The maths and AI behind speech recognition

At Nuance Communications’ Healthcare Partner Event in Berlin, web content editor Ian Bolland listened to Dr Nils Lenke’s presentation ‘The I in AI’, and spoke to the senior director, innovation management, Nuance, about how the ‘artificial intelligence’ is built to allow its Dragon voice recognition system to work.

For there to be artificial intelligence there must be human intelligence – which is probably one of the reasons why Dr Lenke feels that AI will be there to assist humans, and doesn’t predict that robots will take over the world.

In his presentation to delegates at Nuance Communications’ Healthcare Partner Event in Berlin, Dr Lenke demonstrated the thinking behind building the intelligence that goes into building the artificial intelligence that powers the kind of speech recognition the company pioneers.

A lot his talk focussed on ‘training data’ to the point where human intelligence is rebuilt to make artificial intelligence as effective as possible, in the same way as with sound and photo recognition. Succinctly put, you can do mathematics with words.

“We label speech data. So, we collect more than 20,000 hours of speech and it’s manually labelled and then we train the neural networks.

“We need a memory. You have input and output all in one instance but language and speech is embedded in time. When I speak, time progresses, and we need to model that by having a kind of memory. What we do is take some of the output and feed it back into the network for the next processing step.

“Intelligence is not just doing complicated tasks, it starts with things like listening, hearing, and tuning into somebody. We need to rebuild all of those.”

During his presentation, Dr Lenke explained that the software uses the same sequence modelling that you would find in Google Translate. To a lay person, that standalone statement can raise a few eyebrows, as its syntax may not always make sense or have the desired effect.

The algorithms to shift between French and English are not there to translate, but rather summarise a long, dictated text by the doctor into a brief summary of key facts.

Dr Lenke added: “We have an encoder that takes the English sentence and transforms it into a mathematical representation. Then you have the decoder which takes the representation and traduces from there a French sentence.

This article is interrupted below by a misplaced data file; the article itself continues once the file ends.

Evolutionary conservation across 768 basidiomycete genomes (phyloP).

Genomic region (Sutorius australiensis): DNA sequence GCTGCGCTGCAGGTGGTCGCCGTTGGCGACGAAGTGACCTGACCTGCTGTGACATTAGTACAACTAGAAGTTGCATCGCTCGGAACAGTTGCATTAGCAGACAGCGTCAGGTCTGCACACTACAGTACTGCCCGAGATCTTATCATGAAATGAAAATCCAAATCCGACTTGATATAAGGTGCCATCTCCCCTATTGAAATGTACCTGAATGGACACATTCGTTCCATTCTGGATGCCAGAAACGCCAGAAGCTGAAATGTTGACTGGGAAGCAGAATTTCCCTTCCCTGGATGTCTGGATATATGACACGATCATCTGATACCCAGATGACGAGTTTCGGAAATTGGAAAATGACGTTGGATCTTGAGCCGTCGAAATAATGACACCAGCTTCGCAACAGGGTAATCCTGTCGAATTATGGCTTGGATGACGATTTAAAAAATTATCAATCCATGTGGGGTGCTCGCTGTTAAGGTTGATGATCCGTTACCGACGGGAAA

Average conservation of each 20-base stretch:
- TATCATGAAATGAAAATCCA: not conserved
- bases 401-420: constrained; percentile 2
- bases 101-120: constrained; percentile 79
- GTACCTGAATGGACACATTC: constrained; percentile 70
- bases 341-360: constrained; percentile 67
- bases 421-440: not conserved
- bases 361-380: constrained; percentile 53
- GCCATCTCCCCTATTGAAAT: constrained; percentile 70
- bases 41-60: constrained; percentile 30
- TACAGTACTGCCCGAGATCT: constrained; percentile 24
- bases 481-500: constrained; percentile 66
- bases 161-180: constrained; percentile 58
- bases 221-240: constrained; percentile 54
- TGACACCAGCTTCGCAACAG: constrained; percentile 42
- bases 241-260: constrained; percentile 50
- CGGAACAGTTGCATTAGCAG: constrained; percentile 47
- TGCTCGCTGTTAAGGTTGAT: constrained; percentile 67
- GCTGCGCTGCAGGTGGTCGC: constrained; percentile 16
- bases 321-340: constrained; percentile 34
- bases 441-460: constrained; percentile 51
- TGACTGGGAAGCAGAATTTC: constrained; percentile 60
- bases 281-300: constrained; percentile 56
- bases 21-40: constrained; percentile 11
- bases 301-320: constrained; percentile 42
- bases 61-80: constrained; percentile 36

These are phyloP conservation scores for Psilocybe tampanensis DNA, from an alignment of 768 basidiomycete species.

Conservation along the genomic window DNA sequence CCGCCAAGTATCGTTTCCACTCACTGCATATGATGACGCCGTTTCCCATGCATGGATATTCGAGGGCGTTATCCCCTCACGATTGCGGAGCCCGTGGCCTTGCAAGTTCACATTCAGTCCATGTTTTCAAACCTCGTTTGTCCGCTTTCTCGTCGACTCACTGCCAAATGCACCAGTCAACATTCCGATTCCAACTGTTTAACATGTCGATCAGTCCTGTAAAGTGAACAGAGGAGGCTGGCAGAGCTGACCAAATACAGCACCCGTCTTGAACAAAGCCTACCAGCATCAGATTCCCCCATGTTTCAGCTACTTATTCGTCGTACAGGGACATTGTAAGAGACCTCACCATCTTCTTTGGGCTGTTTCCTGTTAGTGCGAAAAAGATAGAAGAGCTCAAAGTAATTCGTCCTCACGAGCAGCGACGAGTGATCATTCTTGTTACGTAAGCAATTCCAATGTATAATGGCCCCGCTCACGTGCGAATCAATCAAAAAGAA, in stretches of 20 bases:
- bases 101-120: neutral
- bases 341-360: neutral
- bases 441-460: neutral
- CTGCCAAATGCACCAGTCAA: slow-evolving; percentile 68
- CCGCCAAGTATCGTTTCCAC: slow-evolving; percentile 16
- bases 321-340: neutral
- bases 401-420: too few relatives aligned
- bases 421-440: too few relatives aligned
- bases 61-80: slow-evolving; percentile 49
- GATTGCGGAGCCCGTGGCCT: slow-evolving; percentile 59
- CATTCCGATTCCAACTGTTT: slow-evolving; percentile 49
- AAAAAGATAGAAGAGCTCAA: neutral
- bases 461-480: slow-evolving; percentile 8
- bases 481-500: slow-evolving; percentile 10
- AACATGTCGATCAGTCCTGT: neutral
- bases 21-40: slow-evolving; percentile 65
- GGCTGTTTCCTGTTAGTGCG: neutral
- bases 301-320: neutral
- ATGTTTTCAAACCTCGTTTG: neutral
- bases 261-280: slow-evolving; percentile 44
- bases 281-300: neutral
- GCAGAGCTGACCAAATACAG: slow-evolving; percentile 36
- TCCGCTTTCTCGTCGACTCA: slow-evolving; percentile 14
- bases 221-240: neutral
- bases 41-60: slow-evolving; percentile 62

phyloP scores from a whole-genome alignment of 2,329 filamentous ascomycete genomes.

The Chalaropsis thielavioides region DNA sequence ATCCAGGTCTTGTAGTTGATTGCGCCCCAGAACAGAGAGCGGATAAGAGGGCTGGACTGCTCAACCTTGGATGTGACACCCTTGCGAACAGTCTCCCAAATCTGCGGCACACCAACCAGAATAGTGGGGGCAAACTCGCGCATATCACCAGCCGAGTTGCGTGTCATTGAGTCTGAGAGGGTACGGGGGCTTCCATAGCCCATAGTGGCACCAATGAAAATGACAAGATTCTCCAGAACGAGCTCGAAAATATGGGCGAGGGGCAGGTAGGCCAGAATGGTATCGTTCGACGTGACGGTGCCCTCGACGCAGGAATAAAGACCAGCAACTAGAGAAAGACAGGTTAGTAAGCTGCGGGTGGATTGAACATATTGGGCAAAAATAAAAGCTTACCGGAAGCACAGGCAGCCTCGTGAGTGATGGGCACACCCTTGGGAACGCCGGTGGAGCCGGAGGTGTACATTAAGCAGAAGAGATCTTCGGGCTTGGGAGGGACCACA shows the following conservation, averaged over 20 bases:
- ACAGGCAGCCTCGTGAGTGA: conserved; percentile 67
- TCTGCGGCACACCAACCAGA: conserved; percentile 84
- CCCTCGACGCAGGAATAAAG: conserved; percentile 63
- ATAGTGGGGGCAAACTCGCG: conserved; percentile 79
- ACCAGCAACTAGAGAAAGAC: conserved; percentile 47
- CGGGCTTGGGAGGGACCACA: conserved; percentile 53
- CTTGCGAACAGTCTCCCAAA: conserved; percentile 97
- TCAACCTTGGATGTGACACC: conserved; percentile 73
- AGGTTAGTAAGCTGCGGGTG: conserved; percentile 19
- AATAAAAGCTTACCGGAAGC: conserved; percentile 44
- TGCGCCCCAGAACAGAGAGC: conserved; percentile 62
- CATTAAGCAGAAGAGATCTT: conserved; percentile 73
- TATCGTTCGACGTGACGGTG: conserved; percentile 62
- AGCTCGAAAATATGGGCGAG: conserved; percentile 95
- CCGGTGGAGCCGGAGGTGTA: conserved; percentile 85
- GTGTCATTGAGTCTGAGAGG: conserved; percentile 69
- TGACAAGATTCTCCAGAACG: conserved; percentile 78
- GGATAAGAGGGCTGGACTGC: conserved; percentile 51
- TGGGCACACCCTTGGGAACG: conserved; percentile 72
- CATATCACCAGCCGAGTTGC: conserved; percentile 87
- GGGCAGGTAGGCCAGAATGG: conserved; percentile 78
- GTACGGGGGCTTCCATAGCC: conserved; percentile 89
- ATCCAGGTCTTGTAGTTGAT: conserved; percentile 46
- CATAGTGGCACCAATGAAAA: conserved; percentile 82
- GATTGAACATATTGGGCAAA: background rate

“You could use Google Translate to translate a poem by Shakespeare, a mathematical text or a report from the tax office. Google Translate tries to deal with it all but what we do is constrained to a specific domain. We know more about what medical reports looks like so we can tune the system better to cope with that type of language.

“But then if you were to use that system and put a poem of Shakespeare in it wouldn’t work. We train to read medical texts, maybe even for specialities like radiology and it can deal with those texts very well.”

Then there’s the aspect of the software tailoring and recognising voices. Admittedly, variants can be challenging in the use of voice biometrics. So how is it addressed? Training.

“We all speak differently so it depends on your accent, your physical condition, like the length of the vocal tract, how large your lungs are, etc.

“For speech recognition that’s really a nuisance, and we’ve tried to eliminate it by training a lot of data so we can cope with all of the different variants.”

When both a doctor and a patient are present, the channels in the software are separated allowing the voice biometrics to identify who is speaking – virtually making ‘two Dragons’. This works by separating into two different streams, by using voice biometrics to detect who is speaking. That way the software can be adapted to both speakers.

All of the formulae, thinking and building may come under the umbrella of artificial intelligence – including deep neural networks and deep learning. Dr Lenke says its meaning has moved on in the last 10 years, and feels it will continue to evolve. He compared the evolution of AI to that of building a car.

“The method we’re using is quite different from 10 years ago.

“We understand better how the neural networks worked. We used them but no-one knew what was going on in them. Today people understand better why they work and then we can come up with better versions to make speech recognition more precise.

“They’re a model, a mathematical model, and there’s variants.

“If you understand better how they work you can say; ‘for this task I only need five layers, and adding more layers will not help’ or ‘I need to structure it this way or that way’ you understand better.”




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